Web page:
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HST 150 FINAL - HST 150 Final Exam After World War One the...

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HST 150 Final Exam After World War One the Middle East was left in the hands of forceful countries. Although much of the Middle East aspired to be their own nation states, mandates were put in place to make sure this would not happen for some time. France, Great Britain, Russia and Germany were big countries in Europe that had become far more advanced than their surrounding smaller Middle Eastern countries. With the ability to govern and control their own nations, they saw it fit to “help” other countries regain strength within their country. However, this was a way for countries to take advantage of Middle Eastern resources and territory while the Middle East remained helpless against the mandates. However, a few countries with brace nationalists would be able to fight back for their rights and regain control of their own country and claim their independence. The rise of intense nationalism, abrasive colonial rivalries, and struggle for power eventually lead to the First World War. When European governments adopted foreign policies the danger of war steadily increased. National leaders soon began creating alignments with other powers so they would not find themselves alone in a hostile world. The war began with a local war between Austria-Hungary and Serbia. Eventually, the formation and continuance of the “Allies” and the “Central Powers” in Europe helped spread the war throughout the world. However, not everything that happened before the war was a cause of the war, and not everything that came after the war was a result of the war. Although Germany was the country with a strong land army, the British and the French recruited soldiers from several surrounding countries to fight for them. In the First World War the British and the French had more of an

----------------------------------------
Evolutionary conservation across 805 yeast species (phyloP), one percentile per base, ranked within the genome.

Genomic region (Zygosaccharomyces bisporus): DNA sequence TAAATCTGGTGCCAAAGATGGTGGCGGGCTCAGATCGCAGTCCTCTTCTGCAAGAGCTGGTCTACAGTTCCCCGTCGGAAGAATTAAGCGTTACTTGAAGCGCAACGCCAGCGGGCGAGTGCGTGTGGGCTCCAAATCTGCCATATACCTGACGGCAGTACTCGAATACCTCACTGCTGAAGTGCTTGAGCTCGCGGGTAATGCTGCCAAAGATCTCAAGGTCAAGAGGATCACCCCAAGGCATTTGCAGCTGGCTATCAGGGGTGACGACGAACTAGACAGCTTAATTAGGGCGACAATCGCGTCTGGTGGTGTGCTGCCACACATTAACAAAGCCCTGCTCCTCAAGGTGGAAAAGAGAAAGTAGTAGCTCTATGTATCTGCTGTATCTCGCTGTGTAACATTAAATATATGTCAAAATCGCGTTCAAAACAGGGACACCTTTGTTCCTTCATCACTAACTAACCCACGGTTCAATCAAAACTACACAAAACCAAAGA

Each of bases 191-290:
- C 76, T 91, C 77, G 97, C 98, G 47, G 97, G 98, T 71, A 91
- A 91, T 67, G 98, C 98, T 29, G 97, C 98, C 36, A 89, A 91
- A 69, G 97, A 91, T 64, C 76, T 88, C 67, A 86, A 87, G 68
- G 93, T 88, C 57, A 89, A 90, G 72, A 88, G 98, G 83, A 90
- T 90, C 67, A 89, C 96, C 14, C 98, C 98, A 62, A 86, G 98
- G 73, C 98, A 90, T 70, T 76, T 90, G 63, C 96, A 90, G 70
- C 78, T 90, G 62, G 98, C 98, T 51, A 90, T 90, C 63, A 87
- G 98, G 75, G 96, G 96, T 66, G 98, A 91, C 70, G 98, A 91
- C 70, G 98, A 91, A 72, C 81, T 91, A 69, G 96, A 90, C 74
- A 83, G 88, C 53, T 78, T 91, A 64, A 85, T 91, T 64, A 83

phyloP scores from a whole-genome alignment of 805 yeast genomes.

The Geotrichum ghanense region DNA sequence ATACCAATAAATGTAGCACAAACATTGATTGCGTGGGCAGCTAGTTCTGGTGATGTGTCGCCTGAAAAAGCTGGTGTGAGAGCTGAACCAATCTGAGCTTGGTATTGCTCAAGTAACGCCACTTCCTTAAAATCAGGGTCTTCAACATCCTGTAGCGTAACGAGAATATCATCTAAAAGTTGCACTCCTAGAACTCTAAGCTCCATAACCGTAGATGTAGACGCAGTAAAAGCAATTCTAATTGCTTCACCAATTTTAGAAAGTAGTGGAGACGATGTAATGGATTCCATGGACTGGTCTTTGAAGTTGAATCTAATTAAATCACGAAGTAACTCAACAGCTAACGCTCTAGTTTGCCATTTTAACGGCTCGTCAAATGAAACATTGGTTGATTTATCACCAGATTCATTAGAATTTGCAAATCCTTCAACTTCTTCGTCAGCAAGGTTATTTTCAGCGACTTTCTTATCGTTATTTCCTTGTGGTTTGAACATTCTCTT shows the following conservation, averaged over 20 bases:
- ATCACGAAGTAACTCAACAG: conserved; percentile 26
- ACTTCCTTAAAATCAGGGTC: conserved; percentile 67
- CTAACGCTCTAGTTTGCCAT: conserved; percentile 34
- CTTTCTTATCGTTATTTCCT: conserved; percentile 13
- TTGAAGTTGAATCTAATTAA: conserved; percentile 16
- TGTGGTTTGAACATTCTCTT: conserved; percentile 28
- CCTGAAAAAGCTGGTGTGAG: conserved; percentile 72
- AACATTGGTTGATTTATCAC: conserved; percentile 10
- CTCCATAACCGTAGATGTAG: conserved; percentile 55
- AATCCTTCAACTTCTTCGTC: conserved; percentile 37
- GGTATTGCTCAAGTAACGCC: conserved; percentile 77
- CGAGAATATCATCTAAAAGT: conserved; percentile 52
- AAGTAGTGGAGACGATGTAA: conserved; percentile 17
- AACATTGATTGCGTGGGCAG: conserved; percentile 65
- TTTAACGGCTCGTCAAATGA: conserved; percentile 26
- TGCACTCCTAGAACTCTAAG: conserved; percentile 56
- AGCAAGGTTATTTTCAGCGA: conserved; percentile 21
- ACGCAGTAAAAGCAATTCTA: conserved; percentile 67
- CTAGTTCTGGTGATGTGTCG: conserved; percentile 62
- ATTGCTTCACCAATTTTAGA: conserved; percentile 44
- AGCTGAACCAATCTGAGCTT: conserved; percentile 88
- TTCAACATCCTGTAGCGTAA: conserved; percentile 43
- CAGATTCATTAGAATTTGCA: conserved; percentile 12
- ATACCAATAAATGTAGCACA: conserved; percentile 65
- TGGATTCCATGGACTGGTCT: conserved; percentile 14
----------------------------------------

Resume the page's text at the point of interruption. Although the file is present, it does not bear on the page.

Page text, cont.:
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advantage over other nations due to the fact that they had gone through an industrial revolution many years before other nations and had developed technology that some nations were just discovering (BZS, Reilly). During the war, letters passed between the British diplomat, McMahon, and the central figure in the nationalist movement, Prince Hussein, produced much misunderstanding and quarrels between Europeans and the Middle Eastern Arabs. Each man had been representing their own governments and peoples; it was crucial that the right steps were taken. In a letter written in July 1915 to McMahon, Hussein informed him of the terms for Arab participation in the war against the Turks. The following letters “outlined the areas that Britain was prepared to cede to the Arabs.” However, Hussein failed to mention Palestine in one of his letters, therefore, the British argued that the omission had been intentional, and refused the independence of Palestine to the Arabs after the war. McMahon later defended Britain’s position by stating, “It was not intended by me in giving this pledge to King Hussein to include Palestine in the area in which Arab independence was promised. I also had every reason to believe at the time that the fact that
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